There's a concept in defamation law known as the "vortex public figure." Basically, this is when a private citizen voluntarily injects him or herself into an issue of public importance. When this happens this person is considered a public figure in regards to this issue - which means they must prove a higher standard if they wish to bring a libel lawsuit (they have to show actual malice, which means the media had knowledge of falsity or acted with reckless disregard for the truth. This is a very high standard, one private citizens don't have to reach). I thought of this when reading some of the reaction pieces to the Rashard Mendenhall-Bin Laden Twitter controversy. Jason Whitlock, as well as Ty Duffy and Jason McIntyre at The Big Lead both criticized the traditional media for criticizing the Steelers' running back. Duffy writes: "Rashard Mendenhall’s job is to carry a ball forward. He’s not trained to handle weighty topics. He and other athletes will make ignorant and possibly ill-informed comments." Whitlock writes that a 23-year-old is an easy target for comments made in a medium that doesn't lend itself to deep thought. "LOOK WHAT A FOOTBALL PLAYER SAID ABOUT FOREIGN POLICY!"
Now, I think Mendenhall deserves to be criticized. I don't think he needs to be punished, or suspended, or kicked out of the league, or tarred and feathered or whatever. He said some dumb things on Twitter. He apologized (very eloquently). It's done. It's a story, but it's a small story.
But I'm having trouble reconciling the attitudes of Whitlock and the guys at The Big Lead. Two reasons:
1. The whole vortex public figure thing. In this case, Mendenhall voluntarily put his opinion out there to be read by the public. This wasn't a case of a reporter calling him up and saying "hey, what do you think of the US killing Bin Laden." (That would be problematic) Mendenhall, of his own free will, put his opinion into the marketplace of ideas. When you do that, you open yourself up to criticism from people who don't agree with you. The fact that he's "just 23 ..." Well, he's a 23-year-old man who is a public figure and a multimillionaire. He's an adult.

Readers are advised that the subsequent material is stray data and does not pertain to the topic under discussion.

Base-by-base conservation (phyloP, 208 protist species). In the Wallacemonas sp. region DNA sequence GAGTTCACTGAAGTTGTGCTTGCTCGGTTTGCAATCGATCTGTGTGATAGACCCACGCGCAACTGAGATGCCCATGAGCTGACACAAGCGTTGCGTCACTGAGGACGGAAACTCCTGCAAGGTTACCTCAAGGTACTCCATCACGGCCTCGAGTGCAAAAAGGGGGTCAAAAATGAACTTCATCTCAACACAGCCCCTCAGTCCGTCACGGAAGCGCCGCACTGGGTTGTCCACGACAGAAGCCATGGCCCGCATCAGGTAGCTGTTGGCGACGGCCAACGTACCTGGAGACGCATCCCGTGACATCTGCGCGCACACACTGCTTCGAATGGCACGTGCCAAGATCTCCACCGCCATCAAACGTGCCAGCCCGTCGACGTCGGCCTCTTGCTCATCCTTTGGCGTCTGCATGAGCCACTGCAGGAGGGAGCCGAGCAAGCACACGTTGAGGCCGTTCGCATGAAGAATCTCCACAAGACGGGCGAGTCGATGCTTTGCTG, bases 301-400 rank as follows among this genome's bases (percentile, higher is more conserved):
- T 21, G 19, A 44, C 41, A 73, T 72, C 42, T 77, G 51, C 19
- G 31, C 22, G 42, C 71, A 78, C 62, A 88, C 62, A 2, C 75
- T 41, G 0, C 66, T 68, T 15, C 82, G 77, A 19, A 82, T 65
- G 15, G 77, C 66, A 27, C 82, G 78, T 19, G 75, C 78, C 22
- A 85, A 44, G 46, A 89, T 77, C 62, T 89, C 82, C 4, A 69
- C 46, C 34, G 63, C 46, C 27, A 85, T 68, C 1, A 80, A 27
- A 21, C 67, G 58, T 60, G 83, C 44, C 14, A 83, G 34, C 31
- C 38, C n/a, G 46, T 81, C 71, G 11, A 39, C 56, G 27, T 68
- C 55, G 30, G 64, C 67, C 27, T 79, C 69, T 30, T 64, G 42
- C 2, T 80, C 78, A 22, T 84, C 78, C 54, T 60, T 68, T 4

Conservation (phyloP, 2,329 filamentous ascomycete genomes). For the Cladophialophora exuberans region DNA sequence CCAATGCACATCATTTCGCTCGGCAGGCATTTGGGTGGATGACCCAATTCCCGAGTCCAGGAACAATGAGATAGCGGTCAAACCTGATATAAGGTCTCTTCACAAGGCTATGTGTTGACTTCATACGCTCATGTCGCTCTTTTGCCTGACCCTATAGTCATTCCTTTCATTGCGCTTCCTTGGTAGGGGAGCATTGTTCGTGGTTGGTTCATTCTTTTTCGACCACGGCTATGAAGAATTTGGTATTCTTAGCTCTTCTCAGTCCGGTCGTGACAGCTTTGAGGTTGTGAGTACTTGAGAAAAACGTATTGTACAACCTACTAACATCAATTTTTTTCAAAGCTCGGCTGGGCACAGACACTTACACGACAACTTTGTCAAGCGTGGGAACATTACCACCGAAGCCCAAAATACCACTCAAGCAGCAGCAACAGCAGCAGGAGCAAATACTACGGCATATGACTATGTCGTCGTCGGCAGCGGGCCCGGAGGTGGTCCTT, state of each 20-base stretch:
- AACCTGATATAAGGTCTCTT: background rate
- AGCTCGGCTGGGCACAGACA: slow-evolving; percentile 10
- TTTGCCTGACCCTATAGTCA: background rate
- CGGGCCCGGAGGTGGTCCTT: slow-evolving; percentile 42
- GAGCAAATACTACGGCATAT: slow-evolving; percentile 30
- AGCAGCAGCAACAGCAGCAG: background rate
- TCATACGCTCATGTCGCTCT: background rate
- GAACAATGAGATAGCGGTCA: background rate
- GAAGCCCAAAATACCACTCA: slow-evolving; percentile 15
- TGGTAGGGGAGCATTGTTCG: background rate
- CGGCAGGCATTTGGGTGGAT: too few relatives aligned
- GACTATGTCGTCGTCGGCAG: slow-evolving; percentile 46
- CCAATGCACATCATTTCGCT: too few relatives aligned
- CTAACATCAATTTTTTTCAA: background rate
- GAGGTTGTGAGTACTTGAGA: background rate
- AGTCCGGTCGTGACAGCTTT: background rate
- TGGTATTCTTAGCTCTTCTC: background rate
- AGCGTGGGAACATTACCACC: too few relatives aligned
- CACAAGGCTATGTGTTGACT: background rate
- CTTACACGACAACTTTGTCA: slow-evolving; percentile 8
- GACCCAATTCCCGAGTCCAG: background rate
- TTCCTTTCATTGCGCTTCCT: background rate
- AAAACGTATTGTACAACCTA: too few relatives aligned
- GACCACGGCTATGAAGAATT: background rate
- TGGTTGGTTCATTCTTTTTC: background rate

2. The "Why should we care" question. To me, this is a very dangerous slippery slope.
Why should we care about who an athlete is dating? His job is to carry a ball forward.
Why should we care about whether or not a pro athlete sends pictures of his penis to a team employee? His job is to carry a ball forward.
Why should we care if an athlete used performance-enhancing drugs illegally? His job is to carry a ball forward.
Why should we care about an athlete's poor upbringing? His job is to carry a ball forward.
Why should we care about an athlete's charitiable work? His job is to carry a ball forward.
Why should we care if an athlete wants to work for or fight for equal rights? His job is to carry a ball forward.
Why should we care that day in the near future when a prominent athlete inevitably comes out? His job is to carry a ball forward.
Why should we care? Because athletes are people. People are complex. That's what makes storytelling so wonderful - showing the fans the human being behind the jersey and the helmet. For too long in sports media, the players have been portrayed as two-dimennsional interchangable cogs. They've been reduced to a series of statistics and stereotypes. One of the great advances in sports media in the last 10-15 years has been the work of writers like Dan LeBatard, J.A. Adande and those who give us more of the players' perspective (this is often called being an apologist, which is a study I want to do in the future)
To say why should we care is to ignore the messy humanity of the players. Which is one of the most fascinating things about sports.